Seventy years ago, Ōtaki Sergeant William Shore Hughes made the ultimate sacrifice while protecting a local family and he was recognised for his great courage with the Commissioner's Gold Merit Award.
On Thursday, the 70th anniversary of the incident, Central District Commander Superintendent Scott Fraser presented the award to William’s son Graeme and his daughter Shelley and granddaughter Alice, at a ceremony at the Palmerston North Police Station attended by the Hughes family, local police staff and members of the Ōtaki community.
On Sunday 27 May 1951, William was the only police officer on duty at Ōtaki. The constable from the station had been sent to Wellington to help with the Waterfront Strike.
William was shot and killed while attempting to protect three women and two teenagers at a local house, from a man armed with a shotgun.
Although incapacitated from being shot in the left arm, he managed to barricade the house to protect the occupants and tried to disarm the gunman. However, the gunman was able to smash his way inside, where he killed William and one woman, before killing the other two as they attempted to escape.
The teenagers were successful in their escape. The offender then committed suicide.
District Prevention Manager Inspector Brett Calkin spoke at the ceremony and says William laid down his life in the face of a most determined armed offender.
“William displayed great courage. His actions placed him in grave danger in an effort to protect members of the public at the cost of his own life,” says Brett.
“Even after sustaining a gunshot wound, he continued to fight to save the lives of everyone in the house.
“William acted in the highest traditions of the New Zealand Police, he gave his life to save the lives of others. There is no greater sacrifice that a person can make.”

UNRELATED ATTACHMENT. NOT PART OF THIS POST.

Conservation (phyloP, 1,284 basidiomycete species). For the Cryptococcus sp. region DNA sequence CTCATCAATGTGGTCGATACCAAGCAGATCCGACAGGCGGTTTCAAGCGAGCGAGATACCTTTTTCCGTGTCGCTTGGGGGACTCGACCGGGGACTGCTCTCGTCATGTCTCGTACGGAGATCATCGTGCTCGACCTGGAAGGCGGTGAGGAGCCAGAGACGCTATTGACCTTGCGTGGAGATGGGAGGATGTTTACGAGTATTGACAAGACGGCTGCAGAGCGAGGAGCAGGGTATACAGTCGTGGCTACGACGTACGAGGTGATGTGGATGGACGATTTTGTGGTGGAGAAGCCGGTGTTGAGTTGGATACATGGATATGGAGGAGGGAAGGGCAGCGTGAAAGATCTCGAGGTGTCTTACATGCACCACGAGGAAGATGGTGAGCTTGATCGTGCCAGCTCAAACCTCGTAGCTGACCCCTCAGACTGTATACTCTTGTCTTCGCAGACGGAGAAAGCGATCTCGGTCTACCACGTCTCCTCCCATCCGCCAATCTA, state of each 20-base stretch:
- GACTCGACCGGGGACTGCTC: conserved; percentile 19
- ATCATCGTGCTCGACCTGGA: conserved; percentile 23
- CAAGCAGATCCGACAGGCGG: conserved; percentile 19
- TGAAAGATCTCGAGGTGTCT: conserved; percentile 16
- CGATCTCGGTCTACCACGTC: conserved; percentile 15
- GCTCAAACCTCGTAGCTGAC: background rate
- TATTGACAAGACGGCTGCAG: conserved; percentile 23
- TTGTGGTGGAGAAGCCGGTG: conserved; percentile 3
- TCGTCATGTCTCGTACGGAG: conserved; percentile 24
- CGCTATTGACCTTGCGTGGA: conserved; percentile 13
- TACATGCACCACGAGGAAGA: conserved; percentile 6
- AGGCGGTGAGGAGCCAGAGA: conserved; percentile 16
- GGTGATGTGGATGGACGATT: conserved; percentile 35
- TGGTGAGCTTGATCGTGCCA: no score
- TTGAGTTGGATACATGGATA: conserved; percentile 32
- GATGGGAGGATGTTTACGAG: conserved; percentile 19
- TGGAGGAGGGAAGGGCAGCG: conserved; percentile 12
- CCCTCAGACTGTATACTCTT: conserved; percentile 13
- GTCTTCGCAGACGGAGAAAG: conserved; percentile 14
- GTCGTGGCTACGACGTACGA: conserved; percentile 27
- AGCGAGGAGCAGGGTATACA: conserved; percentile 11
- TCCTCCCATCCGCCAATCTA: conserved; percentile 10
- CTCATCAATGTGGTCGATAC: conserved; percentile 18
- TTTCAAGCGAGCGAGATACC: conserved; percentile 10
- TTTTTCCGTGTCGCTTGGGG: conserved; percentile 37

The award nomination for William was submitted by Rowan Carroll, Director New Zealand Police Museum, and her team and is part of the New Zealand Police Recognition Project – an ongoing initiative to ensure that all members of Police who have died in the course of their duties are properly remembered.
“I always wondered about William, who lost his life trying to protect a family in Ōtaki in 1951,” says Rowan. The more I looked into his death the more I felt that his bravery was exceptional, and yet he never received a bravery award.
“Other slain on duty officers had received the highest posthumous accolades: Detective Constable Duncan Taylor received the New Zealand Bravery Medal in 2002, Sergeant Stewart Guthrie received the George Cross in 1990, and Senior Constable Peter Umbers the George Medal, also in 1990. In 1963, Detective Inspector Wally Chalmers and Detective Sergeant Neville Power were awarded the Queen’s Police Medal for Gallantry.
“These were all good men performing brave deeds that cost them their lives. But was Sergeant Hughes’ bravery any less?”
The Hughes family are grateful for the interest that Rowan has taken and thank her for her work to get to this day.
Due to the time that has elapsed since the incident, the Gold Merit Award is the highest honour that William can be awarded.
Several factors led to William’s sacrifice not being formally recognised at the time, including the 1951 Waterfront Strike and the unexpected death of Police Commissioner John Bruce Young.
Sergeant Hughes joined Police in 1925 and after three years in Wellington he transferred to Stratford and remained there for 13 years. In 1948, after a brief tenure in Rotorua, he was promoted to Officer in Charge at Ōtaki.
Described as a keen sportsman, William was the president of the Railway Bowling Club and enjoyed coaching at the Rahui Junior Football Club. The Ōtaki community at the time praised him as one of the most popular policemen stationed there.
William was a proud husband to Estelle and they had two sons, Graeme and Ron.
His funeral service was held at the Ōtaki Anglican Church and was attended by the Minister of Police, the Police Commissioner, the local Member of Parliament, the Police Superintendent of both Wellington and Palmerston North and numerous senior police officers from across the country.
Brett says the incident was tragic for everyone involved but tragedy has a way of creating heroes of everyday men and women.
“In the face of real adversity, one’s true character emerges and is laid bare for the world to see,” says Brett.
“William’s bravery was in the highest traditions of the New Zealand Police. We acknowledge that 70 years have passed, but such deeds should be recognised and never forgotten.”